The FTR 1200 Is the Motorcycle Harley-Davidson Is Too Afraid To Build
If you haven’t noticed, the traditional American motorcycle companies (hint there’s only two of them) seriously lag behind the rest of the world’s manufacturers when it comes to brand diversity. For Indian Motorcycle and Harley-Davidson, the rule of thumb is cruisers or bust, but Indian is breaking that tradition with the all-new FTR 1200, and it’s about damn time.
When Indian announced the street-legal FTR 1200 would go into production, it made sure to mention it would be obviously related to the FTR750 flat track racer and the one-off FTR1200 Custom that made rounds at last year’s motorcycle shows. Indian Motorcycle Senior Designer Rich Christoph said, “We wanted to make sure that the FTR 1200 wasn’t merely a regurgitation of the FTR1200 Custom, but something uniquely ‘street,’ albeit flat track inspired.” Hopefully, that translates to more civilized exhaust pipes to meet emissions and swapping the carbon fiber for something more affordable to keep the price down. Everything else needs to stay.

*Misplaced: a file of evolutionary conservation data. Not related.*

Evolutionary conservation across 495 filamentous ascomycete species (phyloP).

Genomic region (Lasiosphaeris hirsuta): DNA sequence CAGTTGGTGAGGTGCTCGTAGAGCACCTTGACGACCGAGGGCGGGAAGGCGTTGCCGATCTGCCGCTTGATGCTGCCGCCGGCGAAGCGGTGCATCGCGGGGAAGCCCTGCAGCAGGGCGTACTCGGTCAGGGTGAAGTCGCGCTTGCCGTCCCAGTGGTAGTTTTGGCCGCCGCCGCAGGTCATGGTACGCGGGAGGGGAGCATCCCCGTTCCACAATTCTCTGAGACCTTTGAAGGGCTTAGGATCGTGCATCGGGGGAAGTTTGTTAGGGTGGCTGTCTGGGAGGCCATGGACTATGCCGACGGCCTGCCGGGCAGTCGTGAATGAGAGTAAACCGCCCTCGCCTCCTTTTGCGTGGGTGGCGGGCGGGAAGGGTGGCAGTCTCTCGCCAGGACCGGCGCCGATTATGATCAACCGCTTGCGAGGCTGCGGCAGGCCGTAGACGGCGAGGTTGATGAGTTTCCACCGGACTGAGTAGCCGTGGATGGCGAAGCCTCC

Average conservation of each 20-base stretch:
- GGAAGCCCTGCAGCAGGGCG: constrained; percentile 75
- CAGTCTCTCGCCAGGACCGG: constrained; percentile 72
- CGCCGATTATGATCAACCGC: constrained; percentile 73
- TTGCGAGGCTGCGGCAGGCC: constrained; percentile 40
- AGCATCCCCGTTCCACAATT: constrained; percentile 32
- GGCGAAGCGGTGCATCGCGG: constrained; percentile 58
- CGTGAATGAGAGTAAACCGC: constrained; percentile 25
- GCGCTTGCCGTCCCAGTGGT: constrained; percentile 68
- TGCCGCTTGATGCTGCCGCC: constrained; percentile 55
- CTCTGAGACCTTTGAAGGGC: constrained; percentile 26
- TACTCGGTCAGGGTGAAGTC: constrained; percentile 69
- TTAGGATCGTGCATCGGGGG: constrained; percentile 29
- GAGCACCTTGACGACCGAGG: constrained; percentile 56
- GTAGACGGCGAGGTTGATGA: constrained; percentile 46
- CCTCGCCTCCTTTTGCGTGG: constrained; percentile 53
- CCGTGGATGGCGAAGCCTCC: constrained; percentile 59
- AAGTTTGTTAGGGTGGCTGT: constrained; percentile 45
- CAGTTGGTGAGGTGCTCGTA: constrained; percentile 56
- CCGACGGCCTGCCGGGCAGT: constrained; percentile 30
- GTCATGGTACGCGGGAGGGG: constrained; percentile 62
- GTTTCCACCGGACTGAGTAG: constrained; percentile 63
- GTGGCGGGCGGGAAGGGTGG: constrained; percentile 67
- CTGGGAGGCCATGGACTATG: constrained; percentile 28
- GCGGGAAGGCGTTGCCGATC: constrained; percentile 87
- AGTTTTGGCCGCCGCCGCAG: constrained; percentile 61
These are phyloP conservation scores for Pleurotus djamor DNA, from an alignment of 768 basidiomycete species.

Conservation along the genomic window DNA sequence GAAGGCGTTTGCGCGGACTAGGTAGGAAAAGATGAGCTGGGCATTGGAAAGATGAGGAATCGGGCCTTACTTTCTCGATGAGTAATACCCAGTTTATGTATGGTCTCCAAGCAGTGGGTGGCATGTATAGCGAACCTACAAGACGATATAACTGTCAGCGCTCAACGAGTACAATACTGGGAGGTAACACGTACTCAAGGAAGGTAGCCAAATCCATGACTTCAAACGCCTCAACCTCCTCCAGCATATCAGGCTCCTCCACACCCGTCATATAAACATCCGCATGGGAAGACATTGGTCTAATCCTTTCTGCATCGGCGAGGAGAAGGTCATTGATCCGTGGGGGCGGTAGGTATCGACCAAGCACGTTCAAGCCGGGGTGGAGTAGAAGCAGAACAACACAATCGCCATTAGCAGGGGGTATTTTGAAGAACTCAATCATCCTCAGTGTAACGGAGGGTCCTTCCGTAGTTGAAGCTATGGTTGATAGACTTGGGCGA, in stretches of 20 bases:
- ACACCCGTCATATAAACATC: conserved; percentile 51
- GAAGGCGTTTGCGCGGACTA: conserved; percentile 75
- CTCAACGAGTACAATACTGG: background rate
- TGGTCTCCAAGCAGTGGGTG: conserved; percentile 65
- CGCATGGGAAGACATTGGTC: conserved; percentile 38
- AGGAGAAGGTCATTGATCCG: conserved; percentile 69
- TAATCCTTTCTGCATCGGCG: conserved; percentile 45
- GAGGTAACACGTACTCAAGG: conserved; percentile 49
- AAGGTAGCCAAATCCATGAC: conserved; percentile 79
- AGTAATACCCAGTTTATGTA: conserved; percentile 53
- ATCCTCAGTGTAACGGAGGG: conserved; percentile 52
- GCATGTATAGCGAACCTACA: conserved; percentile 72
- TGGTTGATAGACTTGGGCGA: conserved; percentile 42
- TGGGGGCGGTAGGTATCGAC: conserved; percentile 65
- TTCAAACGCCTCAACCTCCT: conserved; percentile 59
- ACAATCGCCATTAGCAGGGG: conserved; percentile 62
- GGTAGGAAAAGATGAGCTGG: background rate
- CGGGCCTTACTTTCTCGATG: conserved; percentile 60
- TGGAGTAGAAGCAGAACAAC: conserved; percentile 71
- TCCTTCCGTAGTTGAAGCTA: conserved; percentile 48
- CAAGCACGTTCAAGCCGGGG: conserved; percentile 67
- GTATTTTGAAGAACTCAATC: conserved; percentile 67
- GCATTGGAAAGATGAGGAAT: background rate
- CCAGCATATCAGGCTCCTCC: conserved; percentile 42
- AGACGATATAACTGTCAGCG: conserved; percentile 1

Full stats on the FTR 1200 aren’t official, but it’s clear the new bike will use different V-twin from the current Scout. Whether Indian decide to keep it at or around a similar 100 horsepower and 73 lb-ft is another story. But, it might not matter because of the stripped down, flat track-style body — the FTR 1200 will be undoubtedly lighter by 100 pounds or so. All you have to do now is keep an eye out for the FTR 1200 going on sale early next year.
Indian introduced this bike as a one-off then sat back and listened to the feedback, assessing whether or they should build it or not. Which, while smart, I will say was probably unnecessary. You only need to take a glance at the current market to see that retro-styled scramblers, cafe racers from Europe and Japan and street trackers from custom shops the world over are very much in style. The hesitance to build a bike like this speaks volumes of American manufacturers. Harley-Davidson’s reluctance to build anything but cruisers aimed at demographic completely aging out of riding motorcycles altogether is exactly why it’s in the dire situation it is. I’m genuinely ecstatic Indian finally pulled the trigger on a bike like this, since the American market has clearly been pining, starving for it. But what took so long?